Why is Bristol Bay important for salmon? And seven other Bristol Bay facts

Aerial view of Bristol Bay watershed

Alaska’s Bristol Bay is a sprawling watershed of winding streams and rivers, vast wetlands and tundra, forests of alder and spruce, and home to a variety of fish, birds and terrestrial animals. This breathtaking place is rightly referred to as “America’s Fish Basket” because it is one of the most productive marine ecosystems in the world and home to the world’s largest salmon fishery.

Bristol Bay is a national treasure that needs to be protected. Learn more about this incredible place that WWF is working hard to save.

1. Where is Bristol Bay?
Bristol Bay is in southwest Alaska.


2. What kind of species live in Bristol Bay?
The Bristol Bay watershed provides vital habitat for 29 fish species, more than 190 bird species, and more than 40 terrestrial animals. Bald eagles, moose, brown bears, rainbow trout, freshwater seals, pacific walrus, north pacific right whales and beluga whales all live in the region.


3. Why is Bristol Bay important for salmon?
Bristol Bay is the most productive salmon ecosystem in North America, and it is unmatched in its productivity. All five species of Pacific salmon—sockeye, Chinook, coho, chum, and pink—spawn and rear in the Bristol Bay watershed, supporting wildlife like brown bears and eagles, as well as human industry and culture. The watershed supports the largest sockeye salmon run in the world, producing about 46% of the world’s wild sockeye harvest. It generates $1.5 billion a year and provides nearly 20,000 jobs throughout the United States annually. Over 4,000 locals, including many native Yup’ik and Dena’ina, rely on fish, moose, and other subsistence foods for 80% of their protein.


4. What threats does Bristol Bay face?
Human demand for and dependence on fossil fuels have put Bristol Bay’s remarkable resources at risk from offshore drilling and climate change. For nearly a decade WWF and our conservation partners fought to stop the threat of offshore oil and gas drilling in Bristol Bay. In 2015 the bay’s waters were removed from all future offshore leasing and the threats from oil spills, and the noise created by seismic testing. Today, the world’s Arctic regions— including Bristol Bay—are warming faster than practically anywhere else on Earth. Warming stream temperatures and reduced water flows from dwindling winter snows may ultimately threaten the survival of salmon eggs and fry. Left unchecked, rising sea level could inundate vast areas of highly productive habitat on land. The bay also faces a newer threat: the Pebble Mine project.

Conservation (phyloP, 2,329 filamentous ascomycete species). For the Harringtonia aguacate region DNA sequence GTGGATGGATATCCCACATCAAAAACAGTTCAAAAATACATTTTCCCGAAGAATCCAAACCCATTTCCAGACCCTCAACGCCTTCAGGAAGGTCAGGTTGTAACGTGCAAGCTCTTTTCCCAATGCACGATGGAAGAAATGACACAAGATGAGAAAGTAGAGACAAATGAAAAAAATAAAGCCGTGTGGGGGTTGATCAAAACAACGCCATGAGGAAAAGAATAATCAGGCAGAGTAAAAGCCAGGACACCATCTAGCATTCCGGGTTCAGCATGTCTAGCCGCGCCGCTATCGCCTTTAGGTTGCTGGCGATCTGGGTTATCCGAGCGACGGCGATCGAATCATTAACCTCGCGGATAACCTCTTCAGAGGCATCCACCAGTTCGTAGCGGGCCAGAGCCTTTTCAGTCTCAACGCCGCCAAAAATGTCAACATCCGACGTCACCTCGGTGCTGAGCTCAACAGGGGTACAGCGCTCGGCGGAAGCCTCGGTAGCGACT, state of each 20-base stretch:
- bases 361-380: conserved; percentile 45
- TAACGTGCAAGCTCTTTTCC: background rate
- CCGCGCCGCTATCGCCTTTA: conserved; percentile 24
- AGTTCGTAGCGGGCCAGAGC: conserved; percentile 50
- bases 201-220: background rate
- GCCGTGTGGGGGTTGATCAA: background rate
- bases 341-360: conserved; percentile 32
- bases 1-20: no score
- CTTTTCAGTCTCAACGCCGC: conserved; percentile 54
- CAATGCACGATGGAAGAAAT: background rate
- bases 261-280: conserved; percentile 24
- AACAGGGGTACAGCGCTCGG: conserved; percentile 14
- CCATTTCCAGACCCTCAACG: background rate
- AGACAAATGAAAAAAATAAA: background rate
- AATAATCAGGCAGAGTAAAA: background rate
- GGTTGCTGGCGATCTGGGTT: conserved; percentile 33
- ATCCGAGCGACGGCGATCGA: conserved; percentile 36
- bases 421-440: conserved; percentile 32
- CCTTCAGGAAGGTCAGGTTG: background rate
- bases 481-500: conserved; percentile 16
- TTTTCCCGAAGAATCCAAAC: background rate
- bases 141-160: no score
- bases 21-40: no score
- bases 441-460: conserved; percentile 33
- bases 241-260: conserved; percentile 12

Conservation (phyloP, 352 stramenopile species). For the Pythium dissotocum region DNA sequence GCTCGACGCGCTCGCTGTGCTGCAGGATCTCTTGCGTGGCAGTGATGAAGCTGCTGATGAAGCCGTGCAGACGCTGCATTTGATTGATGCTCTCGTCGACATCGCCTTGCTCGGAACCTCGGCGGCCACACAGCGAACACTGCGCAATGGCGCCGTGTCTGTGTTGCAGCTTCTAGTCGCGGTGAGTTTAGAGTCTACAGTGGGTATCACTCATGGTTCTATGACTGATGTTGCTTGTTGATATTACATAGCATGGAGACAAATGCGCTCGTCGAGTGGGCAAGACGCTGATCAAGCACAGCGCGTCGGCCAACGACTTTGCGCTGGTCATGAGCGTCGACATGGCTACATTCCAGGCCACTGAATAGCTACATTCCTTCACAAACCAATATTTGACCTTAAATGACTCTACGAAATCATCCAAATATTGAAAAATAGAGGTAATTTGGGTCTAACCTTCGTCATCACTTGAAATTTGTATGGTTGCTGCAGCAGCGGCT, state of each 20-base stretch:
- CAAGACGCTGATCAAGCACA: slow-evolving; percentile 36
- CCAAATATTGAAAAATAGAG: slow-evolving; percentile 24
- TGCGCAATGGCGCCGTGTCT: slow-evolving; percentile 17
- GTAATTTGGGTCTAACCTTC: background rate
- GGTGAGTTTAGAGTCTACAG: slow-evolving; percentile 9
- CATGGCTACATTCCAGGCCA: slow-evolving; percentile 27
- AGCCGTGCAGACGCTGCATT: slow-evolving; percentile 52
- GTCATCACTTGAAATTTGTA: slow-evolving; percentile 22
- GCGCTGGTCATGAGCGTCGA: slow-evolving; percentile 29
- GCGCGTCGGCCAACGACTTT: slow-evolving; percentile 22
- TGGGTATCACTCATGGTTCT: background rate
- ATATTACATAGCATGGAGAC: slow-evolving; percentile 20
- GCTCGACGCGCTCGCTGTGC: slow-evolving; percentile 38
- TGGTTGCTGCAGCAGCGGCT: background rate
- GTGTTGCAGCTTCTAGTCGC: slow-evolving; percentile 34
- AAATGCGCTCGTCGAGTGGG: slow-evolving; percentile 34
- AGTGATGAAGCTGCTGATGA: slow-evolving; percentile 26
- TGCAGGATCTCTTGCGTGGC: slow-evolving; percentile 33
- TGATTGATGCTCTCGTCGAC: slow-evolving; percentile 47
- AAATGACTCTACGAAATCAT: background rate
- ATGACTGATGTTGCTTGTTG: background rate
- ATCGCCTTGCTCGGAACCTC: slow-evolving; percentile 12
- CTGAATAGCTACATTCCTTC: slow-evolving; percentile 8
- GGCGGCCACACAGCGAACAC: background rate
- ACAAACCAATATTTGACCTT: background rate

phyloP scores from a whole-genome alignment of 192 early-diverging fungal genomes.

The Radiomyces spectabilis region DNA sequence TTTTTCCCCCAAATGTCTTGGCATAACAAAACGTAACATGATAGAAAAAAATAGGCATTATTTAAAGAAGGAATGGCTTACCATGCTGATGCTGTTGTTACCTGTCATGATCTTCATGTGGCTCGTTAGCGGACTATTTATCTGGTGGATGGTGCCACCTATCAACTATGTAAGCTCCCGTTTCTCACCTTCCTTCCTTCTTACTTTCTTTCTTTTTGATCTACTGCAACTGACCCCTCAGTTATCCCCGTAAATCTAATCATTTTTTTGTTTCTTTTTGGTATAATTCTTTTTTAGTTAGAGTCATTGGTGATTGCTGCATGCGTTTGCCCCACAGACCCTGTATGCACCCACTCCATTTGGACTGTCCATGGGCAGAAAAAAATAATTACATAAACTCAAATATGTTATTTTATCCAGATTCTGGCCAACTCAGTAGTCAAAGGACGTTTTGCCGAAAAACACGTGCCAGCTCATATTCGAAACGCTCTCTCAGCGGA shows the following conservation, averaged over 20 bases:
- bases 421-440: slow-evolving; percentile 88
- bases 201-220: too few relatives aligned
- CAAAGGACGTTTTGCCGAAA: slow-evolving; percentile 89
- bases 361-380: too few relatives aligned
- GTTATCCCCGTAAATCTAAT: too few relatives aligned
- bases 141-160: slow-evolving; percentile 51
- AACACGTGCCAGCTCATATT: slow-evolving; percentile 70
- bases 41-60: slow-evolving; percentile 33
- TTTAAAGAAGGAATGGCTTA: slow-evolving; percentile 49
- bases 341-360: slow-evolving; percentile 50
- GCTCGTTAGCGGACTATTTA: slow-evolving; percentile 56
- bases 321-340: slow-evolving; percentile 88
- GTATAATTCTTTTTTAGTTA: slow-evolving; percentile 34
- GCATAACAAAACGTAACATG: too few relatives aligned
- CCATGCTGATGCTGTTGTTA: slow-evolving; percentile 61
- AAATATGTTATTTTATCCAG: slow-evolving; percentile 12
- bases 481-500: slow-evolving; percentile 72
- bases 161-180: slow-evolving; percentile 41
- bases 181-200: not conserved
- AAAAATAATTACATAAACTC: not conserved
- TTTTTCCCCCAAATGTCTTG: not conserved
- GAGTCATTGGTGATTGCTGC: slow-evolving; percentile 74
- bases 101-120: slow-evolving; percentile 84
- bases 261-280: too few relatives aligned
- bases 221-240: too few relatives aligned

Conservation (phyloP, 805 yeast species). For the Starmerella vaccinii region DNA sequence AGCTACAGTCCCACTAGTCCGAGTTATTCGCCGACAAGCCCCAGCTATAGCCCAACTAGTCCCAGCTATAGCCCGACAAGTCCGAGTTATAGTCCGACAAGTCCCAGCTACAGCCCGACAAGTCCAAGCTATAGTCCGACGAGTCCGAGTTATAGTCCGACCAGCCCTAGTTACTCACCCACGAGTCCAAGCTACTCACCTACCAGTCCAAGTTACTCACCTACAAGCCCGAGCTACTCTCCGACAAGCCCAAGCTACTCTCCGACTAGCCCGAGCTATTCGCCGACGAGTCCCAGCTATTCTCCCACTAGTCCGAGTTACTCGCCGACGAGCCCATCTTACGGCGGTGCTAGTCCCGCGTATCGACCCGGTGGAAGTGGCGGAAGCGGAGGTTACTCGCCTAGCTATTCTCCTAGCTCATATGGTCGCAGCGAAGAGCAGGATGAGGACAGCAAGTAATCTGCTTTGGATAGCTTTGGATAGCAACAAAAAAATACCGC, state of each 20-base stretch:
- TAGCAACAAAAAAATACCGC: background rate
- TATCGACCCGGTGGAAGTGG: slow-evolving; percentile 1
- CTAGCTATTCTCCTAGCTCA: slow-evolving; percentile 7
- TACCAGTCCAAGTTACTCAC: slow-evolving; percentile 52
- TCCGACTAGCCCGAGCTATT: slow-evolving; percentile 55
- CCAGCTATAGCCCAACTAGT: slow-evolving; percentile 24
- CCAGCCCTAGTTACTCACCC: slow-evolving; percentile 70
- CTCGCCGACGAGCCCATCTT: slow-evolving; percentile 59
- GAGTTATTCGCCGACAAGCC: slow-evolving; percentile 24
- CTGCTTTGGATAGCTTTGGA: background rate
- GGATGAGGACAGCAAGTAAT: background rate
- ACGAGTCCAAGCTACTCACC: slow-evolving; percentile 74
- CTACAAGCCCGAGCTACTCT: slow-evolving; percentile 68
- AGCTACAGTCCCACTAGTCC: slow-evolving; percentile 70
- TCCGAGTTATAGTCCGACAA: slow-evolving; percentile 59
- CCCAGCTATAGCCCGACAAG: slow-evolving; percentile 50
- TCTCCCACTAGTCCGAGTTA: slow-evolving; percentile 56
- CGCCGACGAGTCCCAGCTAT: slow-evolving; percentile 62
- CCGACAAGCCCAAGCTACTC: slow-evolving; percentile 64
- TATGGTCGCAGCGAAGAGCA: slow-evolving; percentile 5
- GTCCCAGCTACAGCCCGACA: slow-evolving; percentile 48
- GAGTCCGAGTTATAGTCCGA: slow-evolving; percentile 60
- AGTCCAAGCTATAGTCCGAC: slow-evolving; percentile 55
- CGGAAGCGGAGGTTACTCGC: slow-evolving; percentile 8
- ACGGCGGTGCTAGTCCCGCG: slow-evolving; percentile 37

5. What is Pebble Mine?
Pebble Mine is a proposed open pit gold and copper mine. The Pebble Mine deposit is located at the headwaters of the Bristol Bay watershed, beneath Bristol Bay’s two most productive river systems in a seismically active region. The EPA estimates that Pebble Mine could grow to be nearly as deep as the Grand Canyon, cover an area larger than Manhattan, and could fill a major football stadium up to 3,900 times with mine waste.


6. How would Pebble Mine hurt Bristol Bay?
The EPA’s own scientific study contains concerning facts: even without a mine disaster, construction of the Pebble deposit will destroy 94 miles of salmon streams and 5,350 acres of wetlands, lakes and ponds. Overall, the EPA concluded that mining the headwaters of the Bristol Bay river systems could cause irreparable harm to the valuable Bristol Bay fishery, wildlife, and people.


7. What is WWF doing to protect Bristol Bay?
WWF has been partnering with in-region organizations to build community and village support and a longer-term branding initiative to support a sustainable economy into the future. WWF has also played a key role in educating the US government about how important Bristol Bay is to Alaska and the rest of the U.S.


8. What can I do to help protect Bristol Bay?
Right now the Army Corps of Engineers is creating what's called the environmental impact report. The Corps will likely release the report this winter, so stay tuned to learn how you can continue to help WWF protect this special place.